Trump backtracked, however. Last week Trump endorsed Moore on Twitter, and recorded a automatic call in support of him. In Pensacola, Florida, right across the border from Alabama, Trump urged Alabamans to vote for Moore
Support for Moore from Trump also came with backing from the RNC, including financially. The NRSC has remained distant from Moore. Colorado Senator Cory Gardner, chairman of the NRSC stated that if Moore does win the election he would support expelling Moore from the Senate.
Collins mostly agreed with Gardner, although she would hesitate to throw Moore out of the Senate if he were indeed elected.
“If the allegations are known prior to the election … then we have a very tough decision to make about whether it’s our role as senators to overturn the will of the people,” she said. “Now, I think it’s a different situation if the allegations are not known, or if they occur while the person is sitting in the Senate.”
The “Concealed Carry Reciprocity Act” was passed in House of Representatives on Wednesday by 231-198. The bill has been a top priority for the National Rifle Association because it essentially creates a Federal gun license based on the lowest nationwide standards concealed carry requirements.
Representatives voted mostly according to party lines, except for six Democrats that voted with the GOP and 14 Republicans that sided with the Democrats in opposition. Democrats in the Senate are strongly against the bill, saying that this law will override any state laws which aim to control who can carry concealed weapons inside their own borders, which in many cases exceed that standards set by other states.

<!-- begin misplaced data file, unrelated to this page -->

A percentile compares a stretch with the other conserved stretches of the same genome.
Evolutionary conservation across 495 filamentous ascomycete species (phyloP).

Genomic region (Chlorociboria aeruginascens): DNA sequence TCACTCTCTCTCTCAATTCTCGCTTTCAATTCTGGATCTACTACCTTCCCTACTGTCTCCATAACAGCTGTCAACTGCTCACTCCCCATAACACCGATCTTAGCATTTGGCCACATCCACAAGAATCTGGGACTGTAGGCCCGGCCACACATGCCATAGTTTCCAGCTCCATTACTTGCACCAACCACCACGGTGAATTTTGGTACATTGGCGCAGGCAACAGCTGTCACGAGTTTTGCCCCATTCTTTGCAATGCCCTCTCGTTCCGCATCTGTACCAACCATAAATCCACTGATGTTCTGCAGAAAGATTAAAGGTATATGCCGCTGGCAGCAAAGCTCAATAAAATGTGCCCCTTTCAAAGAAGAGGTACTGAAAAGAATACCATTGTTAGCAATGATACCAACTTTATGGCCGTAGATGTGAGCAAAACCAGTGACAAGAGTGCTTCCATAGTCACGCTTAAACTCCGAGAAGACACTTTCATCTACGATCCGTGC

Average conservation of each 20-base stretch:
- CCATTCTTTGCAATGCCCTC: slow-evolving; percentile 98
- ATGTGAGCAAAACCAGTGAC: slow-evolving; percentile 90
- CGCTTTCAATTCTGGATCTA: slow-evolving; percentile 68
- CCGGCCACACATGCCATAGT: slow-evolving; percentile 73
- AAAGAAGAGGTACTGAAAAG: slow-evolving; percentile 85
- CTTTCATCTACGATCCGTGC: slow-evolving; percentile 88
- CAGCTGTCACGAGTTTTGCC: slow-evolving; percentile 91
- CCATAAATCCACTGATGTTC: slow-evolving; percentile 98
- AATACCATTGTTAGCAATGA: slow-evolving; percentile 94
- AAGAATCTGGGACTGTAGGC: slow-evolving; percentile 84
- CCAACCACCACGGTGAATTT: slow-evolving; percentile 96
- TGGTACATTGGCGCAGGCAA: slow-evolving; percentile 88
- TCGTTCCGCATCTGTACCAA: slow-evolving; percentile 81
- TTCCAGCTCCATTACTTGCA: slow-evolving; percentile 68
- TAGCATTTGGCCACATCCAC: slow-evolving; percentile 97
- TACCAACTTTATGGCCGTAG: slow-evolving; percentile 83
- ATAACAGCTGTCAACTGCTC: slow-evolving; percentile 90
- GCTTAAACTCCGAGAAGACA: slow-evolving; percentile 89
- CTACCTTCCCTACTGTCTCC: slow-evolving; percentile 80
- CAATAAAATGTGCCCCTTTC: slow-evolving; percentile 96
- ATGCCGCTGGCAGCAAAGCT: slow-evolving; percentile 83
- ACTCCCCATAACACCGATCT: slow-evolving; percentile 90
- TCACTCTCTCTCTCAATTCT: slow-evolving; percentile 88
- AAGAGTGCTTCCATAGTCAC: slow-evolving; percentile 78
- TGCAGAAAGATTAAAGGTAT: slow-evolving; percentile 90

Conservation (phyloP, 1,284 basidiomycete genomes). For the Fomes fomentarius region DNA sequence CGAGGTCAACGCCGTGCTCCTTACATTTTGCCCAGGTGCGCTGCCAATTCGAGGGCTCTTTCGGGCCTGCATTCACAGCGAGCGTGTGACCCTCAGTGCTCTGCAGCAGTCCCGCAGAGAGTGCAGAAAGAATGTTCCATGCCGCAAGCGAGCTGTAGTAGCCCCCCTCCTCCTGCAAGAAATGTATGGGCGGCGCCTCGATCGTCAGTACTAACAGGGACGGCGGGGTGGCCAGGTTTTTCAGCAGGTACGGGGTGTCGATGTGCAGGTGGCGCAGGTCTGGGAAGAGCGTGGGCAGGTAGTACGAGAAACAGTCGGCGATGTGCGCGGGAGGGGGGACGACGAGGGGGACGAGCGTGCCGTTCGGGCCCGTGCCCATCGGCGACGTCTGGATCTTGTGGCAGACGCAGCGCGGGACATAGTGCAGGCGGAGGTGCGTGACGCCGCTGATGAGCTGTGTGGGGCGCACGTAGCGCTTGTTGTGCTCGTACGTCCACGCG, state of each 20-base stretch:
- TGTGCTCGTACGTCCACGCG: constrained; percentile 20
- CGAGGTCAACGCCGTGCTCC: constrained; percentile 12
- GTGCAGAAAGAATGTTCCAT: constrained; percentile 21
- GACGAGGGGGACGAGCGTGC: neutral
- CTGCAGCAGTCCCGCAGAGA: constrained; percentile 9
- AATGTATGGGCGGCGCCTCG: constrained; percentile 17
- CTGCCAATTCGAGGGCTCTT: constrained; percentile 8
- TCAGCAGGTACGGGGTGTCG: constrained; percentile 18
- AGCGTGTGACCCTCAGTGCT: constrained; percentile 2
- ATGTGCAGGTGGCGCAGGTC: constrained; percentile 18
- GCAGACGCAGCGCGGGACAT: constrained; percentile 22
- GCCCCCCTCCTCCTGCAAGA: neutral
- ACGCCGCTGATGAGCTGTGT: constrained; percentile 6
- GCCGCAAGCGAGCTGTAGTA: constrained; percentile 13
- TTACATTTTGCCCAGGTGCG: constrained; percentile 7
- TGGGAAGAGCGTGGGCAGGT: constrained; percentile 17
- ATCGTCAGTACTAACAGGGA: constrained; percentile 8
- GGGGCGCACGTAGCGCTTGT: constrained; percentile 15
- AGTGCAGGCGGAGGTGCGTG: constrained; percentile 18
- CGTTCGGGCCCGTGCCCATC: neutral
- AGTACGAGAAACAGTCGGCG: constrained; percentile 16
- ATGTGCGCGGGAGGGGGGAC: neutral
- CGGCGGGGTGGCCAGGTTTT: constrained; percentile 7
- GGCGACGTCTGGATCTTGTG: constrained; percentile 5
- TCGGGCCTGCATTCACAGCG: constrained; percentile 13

The bill also improves the National Instant Criminal Background Check System, and requests that the US attorney general announce the position the Justice Department takes on the use of “bump stocks,” specifically their use would lead to additional criminal penalties.
Republicans hailed the passage of the bill as an important victory. The bill’s author, Rep. Richard Hudson (R-NC) said the vote “is a huge win for freedom, the American people, and the 15 million concealed carry permit holders across the country who every day become the risk of becoming criminals because they cross an invisible state line.”
Gun control advocates and Democrats say the bill is “dangerous and misguided.” Especially now when the US has just seen a tragic wave of death due to mass shootings.
“The bill is horrible,” said Rep. Jerrold Nadler (N.Y.), top Democrat on the House Judiciary Committee. “What it does is rob every state the ability to maintain standards on concealed carry.”
“It uses the power of the federal government to import the law in the one state into another state so that New York would have to allow concealed-carry permits approved in Texas, even if Texas has no standards whatsoever,” Nadler added.
The vote angered gun-control groups, saying it was a huge step backwards in the county’s efforts to stay safe from gun violence.
“Congress has failed the American people,” said former Rep. Gabby Giffords (D-Ariz.), who was severely wounded in a 2011 mass shooting that left six people dead. “After two of our nation’s worst mass shootings, Congress took direct instruction from the gun lobby and passed a bill that will override existing state laws and allow dangerous, untrained people to carry guns in every state and every city. Let’s be clear: These politicians are trading our safety for political contributions from the gun lobby.”